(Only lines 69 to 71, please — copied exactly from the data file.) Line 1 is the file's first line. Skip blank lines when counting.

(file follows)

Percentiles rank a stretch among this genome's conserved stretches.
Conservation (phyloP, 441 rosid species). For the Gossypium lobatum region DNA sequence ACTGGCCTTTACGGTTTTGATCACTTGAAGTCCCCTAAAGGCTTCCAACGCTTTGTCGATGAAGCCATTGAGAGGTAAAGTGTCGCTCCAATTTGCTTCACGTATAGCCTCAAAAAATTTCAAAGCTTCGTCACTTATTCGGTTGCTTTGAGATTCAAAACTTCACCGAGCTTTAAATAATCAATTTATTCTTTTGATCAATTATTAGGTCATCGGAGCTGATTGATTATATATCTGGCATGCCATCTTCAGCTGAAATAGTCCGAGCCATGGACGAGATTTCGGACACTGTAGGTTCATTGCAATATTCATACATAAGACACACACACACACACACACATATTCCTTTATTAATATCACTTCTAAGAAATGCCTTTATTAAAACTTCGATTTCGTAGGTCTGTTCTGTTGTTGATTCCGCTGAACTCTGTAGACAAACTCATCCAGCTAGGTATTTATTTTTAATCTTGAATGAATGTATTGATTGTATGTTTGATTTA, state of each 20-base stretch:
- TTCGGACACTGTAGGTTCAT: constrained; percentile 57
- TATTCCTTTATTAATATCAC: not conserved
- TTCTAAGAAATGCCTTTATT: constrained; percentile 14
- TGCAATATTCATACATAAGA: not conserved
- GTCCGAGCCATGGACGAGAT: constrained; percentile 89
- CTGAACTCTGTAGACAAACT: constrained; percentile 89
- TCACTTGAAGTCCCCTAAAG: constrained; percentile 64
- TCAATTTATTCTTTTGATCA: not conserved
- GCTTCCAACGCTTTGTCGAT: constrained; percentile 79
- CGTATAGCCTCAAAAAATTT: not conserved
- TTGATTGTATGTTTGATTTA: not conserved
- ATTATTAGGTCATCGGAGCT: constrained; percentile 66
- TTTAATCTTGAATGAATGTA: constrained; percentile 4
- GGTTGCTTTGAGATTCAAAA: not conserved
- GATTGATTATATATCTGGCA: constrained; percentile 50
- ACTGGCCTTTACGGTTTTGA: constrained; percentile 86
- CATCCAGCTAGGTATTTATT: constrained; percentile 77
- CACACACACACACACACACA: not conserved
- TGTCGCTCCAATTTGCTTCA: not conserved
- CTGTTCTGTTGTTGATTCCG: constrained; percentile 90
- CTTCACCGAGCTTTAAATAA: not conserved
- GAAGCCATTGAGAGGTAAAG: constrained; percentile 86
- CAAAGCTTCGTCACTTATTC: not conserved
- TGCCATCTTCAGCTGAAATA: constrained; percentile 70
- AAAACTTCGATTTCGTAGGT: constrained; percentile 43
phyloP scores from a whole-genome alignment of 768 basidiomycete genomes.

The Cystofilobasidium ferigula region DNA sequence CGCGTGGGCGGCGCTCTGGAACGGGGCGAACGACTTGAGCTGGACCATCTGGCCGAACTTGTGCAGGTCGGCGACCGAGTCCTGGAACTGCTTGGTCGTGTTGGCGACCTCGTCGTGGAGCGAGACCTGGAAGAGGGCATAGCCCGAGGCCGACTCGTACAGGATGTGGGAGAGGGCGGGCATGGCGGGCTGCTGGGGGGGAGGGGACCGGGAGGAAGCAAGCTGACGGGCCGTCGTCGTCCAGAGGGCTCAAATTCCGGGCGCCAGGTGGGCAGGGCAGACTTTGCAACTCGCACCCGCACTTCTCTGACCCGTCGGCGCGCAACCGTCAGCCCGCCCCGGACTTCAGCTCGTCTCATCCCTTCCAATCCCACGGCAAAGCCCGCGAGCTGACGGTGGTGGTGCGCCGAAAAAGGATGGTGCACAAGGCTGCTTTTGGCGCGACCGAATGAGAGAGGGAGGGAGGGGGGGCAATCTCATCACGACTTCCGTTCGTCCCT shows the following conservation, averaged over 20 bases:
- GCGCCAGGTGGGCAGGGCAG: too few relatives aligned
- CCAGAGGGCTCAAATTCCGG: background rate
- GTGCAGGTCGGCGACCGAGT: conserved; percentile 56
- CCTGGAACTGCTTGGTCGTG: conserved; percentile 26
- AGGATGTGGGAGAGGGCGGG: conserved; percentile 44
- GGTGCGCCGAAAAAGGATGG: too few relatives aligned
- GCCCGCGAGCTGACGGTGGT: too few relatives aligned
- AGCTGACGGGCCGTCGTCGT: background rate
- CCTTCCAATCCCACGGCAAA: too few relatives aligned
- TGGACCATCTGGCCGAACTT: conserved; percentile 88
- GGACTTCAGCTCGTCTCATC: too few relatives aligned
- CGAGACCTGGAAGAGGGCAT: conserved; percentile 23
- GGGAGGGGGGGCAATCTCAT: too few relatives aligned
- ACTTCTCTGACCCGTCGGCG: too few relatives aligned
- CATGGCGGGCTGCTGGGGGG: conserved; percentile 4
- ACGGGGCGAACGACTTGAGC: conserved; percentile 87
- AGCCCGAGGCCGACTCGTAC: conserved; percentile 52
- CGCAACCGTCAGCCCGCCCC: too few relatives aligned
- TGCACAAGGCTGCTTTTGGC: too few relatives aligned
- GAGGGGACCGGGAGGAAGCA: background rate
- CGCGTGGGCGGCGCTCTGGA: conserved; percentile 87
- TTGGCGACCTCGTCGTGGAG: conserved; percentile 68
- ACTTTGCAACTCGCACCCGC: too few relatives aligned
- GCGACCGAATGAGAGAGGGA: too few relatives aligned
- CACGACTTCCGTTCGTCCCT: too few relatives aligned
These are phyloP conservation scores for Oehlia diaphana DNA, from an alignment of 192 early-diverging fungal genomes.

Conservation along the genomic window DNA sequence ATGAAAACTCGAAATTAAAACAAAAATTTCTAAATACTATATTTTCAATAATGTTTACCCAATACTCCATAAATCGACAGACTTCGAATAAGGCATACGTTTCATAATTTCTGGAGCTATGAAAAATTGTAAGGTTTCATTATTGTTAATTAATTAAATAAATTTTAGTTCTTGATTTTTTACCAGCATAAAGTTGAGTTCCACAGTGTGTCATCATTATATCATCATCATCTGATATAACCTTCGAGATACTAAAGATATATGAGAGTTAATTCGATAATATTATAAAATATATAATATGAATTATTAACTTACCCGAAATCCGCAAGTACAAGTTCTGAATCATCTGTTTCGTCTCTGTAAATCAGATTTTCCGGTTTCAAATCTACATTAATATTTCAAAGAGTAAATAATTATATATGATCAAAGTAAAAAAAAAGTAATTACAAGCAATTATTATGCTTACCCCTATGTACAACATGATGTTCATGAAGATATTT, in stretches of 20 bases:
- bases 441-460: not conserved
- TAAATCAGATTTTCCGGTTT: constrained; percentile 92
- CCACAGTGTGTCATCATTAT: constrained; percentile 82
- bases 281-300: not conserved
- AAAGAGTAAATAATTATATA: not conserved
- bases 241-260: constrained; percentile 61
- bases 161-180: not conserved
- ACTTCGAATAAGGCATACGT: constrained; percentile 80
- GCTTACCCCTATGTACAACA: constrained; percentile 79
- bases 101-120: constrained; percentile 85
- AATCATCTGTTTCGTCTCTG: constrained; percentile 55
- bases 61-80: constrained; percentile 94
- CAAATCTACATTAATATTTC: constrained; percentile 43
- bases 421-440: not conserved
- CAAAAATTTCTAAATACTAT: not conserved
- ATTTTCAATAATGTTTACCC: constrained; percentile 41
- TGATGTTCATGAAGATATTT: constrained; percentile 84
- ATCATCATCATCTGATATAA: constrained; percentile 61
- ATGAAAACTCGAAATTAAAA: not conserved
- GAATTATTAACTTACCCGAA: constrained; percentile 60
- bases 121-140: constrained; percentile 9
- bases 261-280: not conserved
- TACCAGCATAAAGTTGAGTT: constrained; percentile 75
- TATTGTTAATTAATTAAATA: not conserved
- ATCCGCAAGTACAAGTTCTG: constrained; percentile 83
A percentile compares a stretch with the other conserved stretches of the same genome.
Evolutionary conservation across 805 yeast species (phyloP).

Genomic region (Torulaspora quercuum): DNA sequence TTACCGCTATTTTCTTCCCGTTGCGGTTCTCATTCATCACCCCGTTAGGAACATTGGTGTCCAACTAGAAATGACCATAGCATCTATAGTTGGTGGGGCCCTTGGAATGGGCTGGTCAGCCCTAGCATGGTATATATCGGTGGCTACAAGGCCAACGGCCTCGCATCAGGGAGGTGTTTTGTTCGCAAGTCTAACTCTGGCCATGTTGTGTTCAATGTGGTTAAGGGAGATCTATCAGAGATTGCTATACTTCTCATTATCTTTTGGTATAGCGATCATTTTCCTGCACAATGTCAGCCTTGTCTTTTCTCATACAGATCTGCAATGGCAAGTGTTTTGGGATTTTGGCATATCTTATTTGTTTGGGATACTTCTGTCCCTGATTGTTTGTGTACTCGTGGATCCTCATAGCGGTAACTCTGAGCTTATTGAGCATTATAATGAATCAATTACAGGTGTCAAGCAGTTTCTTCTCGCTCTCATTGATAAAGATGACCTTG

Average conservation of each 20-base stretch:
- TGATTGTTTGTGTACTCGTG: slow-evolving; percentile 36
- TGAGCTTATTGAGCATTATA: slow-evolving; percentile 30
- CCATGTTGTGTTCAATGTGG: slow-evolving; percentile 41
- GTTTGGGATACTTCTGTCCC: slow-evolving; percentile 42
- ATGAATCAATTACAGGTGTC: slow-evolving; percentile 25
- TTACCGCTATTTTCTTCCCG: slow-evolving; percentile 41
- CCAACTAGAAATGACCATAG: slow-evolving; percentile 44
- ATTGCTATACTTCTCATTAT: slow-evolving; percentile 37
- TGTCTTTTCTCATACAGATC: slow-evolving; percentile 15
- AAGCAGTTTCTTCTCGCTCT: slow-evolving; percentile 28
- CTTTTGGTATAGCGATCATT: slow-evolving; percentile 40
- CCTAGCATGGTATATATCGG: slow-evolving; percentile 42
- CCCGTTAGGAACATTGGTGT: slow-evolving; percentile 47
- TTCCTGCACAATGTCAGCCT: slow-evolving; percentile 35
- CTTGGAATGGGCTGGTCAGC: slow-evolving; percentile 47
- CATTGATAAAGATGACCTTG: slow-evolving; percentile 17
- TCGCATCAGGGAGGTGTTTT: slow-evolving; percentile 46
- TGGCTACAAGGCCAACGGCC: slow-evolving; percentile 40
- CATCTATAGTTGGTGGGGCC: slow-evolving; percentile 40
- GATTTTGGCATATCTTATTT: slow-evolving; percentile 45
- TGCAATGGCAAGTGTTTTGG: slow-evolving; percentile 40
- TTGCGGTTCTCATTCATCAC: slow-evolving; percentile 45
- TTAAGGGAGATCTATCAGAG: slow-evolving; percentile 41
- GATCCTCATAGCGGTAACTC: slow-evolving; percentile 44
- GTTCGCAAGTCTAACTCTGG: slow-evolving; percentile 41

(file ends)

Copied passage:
- CAAATCTACATTAATATTTC: constrained; percentile 43
- bases 421-440: not conserved
- CAAAAATTTCTAAATACTAT: not conserved